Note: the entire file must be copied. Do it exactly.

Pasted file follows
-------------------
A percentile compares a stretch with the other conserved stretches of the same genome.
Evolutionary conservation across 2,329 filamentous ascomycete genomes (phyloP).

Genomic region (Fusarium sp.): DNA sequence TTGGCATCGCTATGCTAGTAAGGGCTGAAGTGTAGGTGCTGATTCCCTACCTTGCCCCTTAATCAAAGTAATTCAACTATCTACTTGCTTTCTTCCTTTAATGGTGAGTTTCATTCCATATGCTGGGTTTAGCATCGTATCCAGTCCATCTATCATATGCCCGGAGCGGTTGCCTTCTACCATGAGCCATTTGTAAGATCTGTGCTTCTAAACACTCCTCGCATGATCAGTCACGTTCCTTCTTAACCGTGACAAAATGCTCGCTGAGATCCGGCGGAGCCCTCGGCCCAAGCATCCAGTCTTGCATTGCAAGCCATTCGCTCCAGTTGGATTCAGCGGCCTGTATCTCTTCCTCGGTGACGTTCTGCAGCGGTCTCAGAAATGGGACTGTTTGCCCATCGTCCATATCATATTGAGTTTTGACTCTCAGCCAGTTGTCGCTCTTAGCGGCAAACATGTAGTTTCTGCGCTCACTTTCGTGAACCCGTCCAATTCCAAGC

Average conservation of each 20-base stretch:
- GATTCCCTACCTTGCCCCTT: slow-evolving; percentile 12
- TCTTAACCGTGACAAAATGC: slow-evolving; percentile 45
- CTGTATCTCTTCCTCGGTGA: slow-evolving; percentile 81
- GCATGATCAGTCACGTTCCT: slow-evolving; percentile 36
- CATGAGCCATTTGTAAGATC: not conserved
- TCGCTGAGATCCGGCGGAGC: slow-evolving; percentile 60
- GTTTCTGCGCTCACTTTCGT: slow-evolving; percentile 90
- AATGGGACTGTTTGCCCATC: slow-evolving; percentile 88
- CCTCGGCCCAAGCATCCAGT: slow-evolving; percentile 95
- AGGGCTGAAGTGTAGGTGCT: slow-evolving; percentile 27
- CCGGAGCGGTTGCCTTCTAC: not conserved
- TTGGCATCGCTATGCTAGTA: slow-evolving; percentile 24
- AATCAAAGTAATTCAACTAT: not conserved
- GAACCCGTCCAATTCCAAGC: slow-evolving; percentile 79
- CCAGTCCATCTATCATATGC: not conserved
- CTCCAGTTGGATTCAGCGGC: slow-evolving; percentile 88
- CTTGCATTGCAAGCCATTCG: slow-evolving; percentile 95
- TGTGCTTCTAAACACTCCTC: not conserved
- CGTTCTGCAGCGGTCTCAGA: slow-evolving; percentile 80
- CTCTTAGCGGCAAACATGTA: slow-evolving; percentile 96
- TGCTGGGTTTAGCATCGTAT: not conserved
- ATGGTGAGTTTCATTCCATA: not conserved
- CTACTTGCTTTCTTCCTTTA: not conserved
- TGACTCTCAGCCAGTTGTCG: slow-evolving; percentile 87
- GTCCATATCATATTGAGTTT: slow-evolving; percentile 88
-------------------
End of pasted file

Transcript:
A percentile compares a stretch with the other conserved stretches of the same genome.
Evolutionary conservation across 2,329 filamentous ascomycete genomes (phyloP).

Genomic region (Fusarium sp.): DNA sequence TTGGCATCGCTATGCTAGTAAGGGCTGAAGTGTAGGTGCTGATTCCCTACCTTGCCCCTTAATCAAAGTAATTCAACTATCTACTTGCTTTCTTCCTTTAATGGTGAGTTTCATTCCATATGCTGGGTTTAGCATCGTATCCAGTCCATCTATCATATGCCCGGAGCGGTTGCCTTCTACCATGAGCCATTTGTAAGATCTGTGCTTCTAAACACTCCTCGCATGATCAGTCACGTTCCTTCTTAACCGTGACAAAATGCTCGCTGAGATCCGGCGGAGCCCTCGGCCCAAGCATCCAGTCTTGCATTGCAAGCCATTCGCTCCAGTTGGATTCAGCGGCCTGTATCTCTTCCTCGGTGACGTTCTGCAGCGGTCTCAGAAATGGGACTGTTTGCCCATCGTCCATATCATATTGAGTTTTGACTCTCAGCCAGTTGTCGCTCTTAGCGGCAAACATGTAGTTTCTGCGCTCACTTTCGTGAACCCGTCCAATTCCAAGC

Average conservation of each 20-base stretch:
- GATTCCCTACCTTGCCCCTT: slow-evolving; percentile 12
- TCTTAACCGTGACAAAATGC: slow-evolving; percentile 45
- CTGTATCTCTTCCTCGGTGA: slow-evolving; percentile 81
- GCATGATCAGTCACGTTCCT: slow-evolving; percentile 36
- CATGAGCCATTTGTAAGATC: not conserved
- TCGCTGAGATCCGGCGGAGC: slow-evolving; percentile 60
- GTTTCTGCGCTCACTTTCGT: slow-evolving; percentile 90
- AATGGGACTGTTTGCCCATC: slow-evolving; percentile 88
- CCTCGGCCCAAGCATCCAGT: slow-evolving; percentile 95
- AGGGCTGAAGTGTAGGTGCT: slow-evolving; percentile 27
- CCGGAGCGGTTGCCTTCTAC: not conserved
- TTGGCATCGCTATGCTAGTA: slow-evolving; percentile 24
- AATCAAAGTAATTCAACTAT: not conserved
- GAACCCGTCCAATTCCAAGC: slow-evolving; percentile 79
- CCAGTCCATCTATCATATGC: not conserved
- CTCCAGTTGGATTCAGCGGC: slow-evolving; percentile 88
- CTTGCATTGCAAGCCATTCG: slow-evolving; percentile 95
- TGTGCTTCTAAACACTCCTC: not conserved
- CGTTCTGCAGCGGTCTCAGA: slow-evolving; percentile 80
- CTCTTAGCGGCAAACATGTA: slow-evolving; percentile 96
- TGCTGGGTTTAGCATCGTAT: not conserved
- ATGGTGAGTTTCATTCCATA: not conserved
- CTACTTGCTTTCTTCCTTTA: not conserved
- TGACTCTCAGCCAGTTGTCG: slow-evolving; percentile 87
- GTCCATATCATATTGAGTTT: slow-evolving; percentile 88